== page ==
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The weird and wonderful world of the microcar

Autocar Logo By Autocar of Autocar | Slide 1 of 38: Everyone wanted mobility but many couldn’t afford a ‘proper’ car, while used cars were in short supply. The answer was a glut of tiny vehicles, usually powered by two-cylinder engines and clothed in glassfibre – the new wonder material of the age. Glassfibre made small-scale production viable, although some microcars featured steel bodyshells.Throughout the fifties many of these companies flourished, but when the Mini appeared in 1959 it killed off many microcar makers at a stroke, although some continued into the 1960s. Some microcars were ingenious while many were shockingly bad – we’ll leave you to work out which is which over the next 36 slides.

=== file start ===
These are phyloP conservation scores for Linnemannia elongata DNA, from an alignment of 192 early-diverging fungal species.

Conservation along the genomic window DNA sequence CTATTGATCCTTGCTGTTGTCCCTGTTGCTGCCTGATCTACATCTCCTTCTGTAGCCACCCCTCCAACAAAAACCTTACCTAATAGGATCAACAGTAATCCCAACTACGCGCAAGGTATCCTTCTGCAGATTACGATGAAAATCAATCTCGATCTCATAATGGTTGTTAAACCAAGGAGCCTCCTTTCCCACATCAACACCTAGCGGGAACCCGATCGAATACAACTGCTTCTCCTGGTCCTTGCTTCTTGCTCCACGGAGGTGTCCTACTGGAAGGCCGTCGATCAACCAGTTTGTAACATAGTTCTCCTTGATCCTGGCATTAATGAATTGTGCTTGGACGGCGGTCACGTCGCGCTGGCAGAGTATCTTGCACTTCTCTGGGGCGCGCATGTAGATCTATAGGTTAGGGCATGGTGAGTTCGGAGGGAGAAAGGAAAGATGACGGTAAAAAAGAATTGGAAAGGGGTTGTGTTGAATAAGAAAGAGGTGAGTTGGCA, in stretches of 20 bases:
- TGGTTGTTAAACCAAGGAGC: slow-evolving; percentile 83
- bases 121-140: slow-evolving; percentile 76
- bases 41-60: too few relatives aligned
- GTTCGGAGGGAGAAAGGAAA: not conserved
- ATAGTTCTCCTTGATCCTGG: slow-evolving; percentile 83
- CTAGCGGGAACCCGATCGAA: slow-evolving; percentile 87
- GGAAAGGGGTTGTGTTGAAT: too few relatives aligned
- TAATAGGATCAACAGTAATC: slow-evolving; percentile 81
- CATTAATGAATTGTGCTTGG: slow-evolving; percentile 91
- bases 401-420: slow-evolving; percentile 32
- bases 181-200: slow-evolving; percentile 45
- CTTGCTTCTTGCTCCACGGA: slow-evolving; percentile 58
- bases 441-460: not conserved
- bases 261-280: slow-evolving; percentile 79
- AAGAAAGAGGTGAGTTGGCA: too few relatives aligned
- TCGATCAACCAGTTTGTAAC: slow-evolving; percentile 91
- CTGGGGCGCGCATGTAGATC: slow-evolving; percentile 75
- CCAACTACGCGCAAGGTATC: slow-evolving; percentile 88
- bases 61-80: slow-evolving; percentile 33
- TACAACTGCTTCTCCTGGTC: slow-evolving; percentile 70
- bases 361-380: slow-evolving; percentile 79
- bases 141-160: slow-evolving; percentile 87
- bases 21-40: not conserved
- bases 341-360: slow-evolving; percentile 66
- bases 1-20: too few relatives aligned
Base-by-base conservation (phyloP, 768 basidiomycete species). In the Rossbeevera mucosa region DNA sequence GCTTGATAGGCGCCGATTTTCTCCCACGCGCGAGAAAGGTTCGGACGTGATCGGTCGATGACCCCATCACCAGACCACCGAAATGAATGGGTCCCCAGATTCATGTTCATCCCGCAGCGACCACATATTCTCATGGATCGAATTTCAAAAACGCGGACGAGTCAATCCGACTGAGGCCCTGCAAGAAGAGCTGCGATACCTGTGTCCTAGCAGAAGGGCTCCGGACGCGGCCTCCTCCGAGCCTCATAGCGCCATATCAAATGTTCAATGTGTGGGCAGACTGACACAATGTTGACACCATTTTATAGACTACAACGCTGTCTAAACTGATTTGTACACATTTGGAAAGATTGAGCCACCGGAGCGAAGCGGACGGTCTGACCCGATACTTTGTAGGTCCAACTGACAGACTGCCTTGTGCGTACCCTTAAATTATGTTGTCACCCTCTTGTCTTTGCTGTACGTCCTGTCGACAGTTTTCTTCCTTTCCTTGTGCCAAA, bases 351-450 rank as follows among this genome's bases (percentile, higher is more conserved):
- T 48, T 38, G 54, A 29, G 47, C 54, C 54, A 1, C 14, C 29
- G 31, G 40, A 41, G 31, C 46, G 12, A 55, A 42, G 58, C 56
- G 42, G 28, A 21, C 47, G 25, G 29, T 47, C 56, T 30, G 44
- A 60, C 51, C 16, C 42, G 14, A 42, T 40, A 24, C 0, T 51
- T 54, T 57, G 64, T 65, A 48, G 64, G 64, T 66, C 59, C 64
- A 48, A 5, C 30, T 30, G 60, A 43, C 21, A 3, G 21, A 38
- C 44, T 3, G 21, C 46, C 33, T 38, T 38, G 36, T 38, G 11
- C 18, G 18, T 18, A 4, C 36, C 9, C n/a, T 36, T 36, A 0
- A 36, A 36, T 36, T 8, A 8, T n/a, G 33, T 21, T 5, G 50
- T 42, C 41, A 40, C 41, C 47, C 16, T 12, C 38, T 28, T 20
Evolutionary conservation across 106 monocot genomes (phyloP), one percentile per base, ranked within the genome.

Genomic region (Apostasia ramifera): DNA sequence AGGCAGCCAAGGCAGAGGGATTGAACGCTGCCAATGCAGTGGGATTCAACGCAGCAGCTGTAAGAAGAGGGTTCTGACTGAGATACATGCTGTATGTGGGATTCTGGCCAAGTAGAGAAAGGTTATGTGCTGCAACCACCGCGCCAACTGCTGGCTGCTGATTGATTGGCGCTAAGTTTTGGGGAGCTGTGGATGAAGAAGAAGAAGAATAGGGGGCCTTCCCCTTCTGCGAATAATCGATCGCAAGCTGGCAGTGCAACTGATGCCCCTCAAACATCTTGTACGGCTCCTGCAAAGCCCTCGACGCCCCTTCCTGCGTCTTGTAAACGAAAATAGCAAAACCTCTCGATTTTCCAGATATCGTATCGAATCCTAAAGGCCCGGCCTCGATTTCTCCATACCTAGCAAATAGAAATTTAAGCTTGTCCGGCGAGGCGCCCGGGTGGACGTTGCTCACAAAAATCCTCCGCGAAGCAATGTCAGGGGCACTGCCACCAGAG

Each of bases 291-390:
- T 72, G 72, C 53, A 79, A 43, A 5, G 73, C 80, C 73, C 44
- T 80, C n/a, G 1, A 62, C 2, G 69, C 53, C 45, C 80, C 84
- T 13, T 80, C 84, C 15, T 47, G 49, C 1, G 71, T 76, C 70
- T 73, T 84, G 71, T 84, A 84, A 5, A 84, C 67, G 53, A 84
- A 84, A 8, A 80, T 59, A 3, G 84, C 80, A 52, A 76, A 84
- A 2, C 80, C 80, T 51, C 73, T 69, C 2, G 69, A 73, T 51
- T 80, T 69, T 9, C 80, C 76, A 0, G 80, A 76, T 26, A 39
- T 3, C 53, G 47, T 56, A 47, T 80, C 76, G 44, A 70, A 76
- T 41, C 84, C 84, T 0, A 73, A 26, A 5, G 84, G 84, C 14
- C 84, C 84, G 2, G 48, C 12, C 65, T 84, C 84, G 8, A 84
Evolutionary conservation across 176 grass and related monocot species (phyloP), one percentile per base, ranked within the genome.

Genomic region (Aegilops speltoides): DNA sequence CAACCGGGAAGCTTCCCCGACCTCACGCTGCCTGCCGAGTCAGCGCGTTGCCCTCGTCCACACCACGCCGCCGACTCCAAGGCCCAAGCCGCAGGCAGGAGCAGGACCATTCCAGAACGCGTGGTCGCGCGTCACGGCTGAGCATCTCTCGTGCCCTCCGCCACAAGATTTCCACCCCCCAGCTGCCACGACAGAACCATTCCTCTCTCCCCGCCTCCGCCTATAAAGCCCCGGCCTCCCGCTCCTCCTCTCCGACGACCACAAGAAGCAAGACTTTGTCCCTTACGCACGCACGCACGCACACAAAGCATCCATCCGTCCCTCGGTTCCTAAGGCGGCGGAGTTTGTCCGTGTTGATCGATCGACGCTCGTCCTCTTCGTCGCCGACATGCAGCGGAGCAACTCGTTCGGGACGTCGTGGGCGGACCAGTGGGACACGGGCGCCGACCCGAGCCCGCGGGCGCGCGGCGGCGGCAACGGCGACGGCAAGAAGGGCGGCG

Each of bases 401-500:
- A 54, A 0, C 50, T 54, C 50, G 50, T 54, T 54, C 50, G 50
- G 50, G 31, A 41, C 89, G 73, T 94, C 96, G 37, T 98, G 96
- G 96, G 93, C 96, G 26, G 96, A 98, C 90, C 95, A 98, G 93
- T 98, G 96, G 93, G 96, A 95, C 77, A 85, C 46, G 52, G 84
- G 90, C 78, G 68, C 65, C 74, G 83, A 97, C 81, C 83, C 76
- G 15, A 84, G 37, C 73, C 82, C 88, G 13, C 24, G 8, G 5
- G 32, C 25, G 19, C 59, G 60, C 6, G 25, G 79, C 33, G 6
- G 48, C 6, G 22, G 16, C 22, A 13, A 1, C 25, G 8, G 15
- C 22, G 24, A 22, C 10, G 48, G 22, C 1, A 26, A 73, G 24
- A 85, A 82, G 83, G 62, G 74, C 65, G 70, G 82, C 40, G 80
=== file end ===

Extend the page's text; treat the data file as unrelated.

In the 1950s a huge industry sprang up across Europe, building microcars.

Everyone wanted mobility but many couldn’t afford a ‘proper’ car, while used cars were in short supply. The answer was a glut of tiny vehicles, usually powered by two-cylinder engines and clothed in glass fibre – the new wonder material of the age. Glass-fibre made small-scale production viable, although some microcars featured steel bodyshells.

Throughout the fifties many of these companies flourished, but when the Mini appeared in 1959 it killed off many microcar makers at a stroke, although some continued into the 1960s. Some microcars were ingenious while many were shockingly bad – we’ll leave you to work out which is which over the next 36 slides.

© BMW

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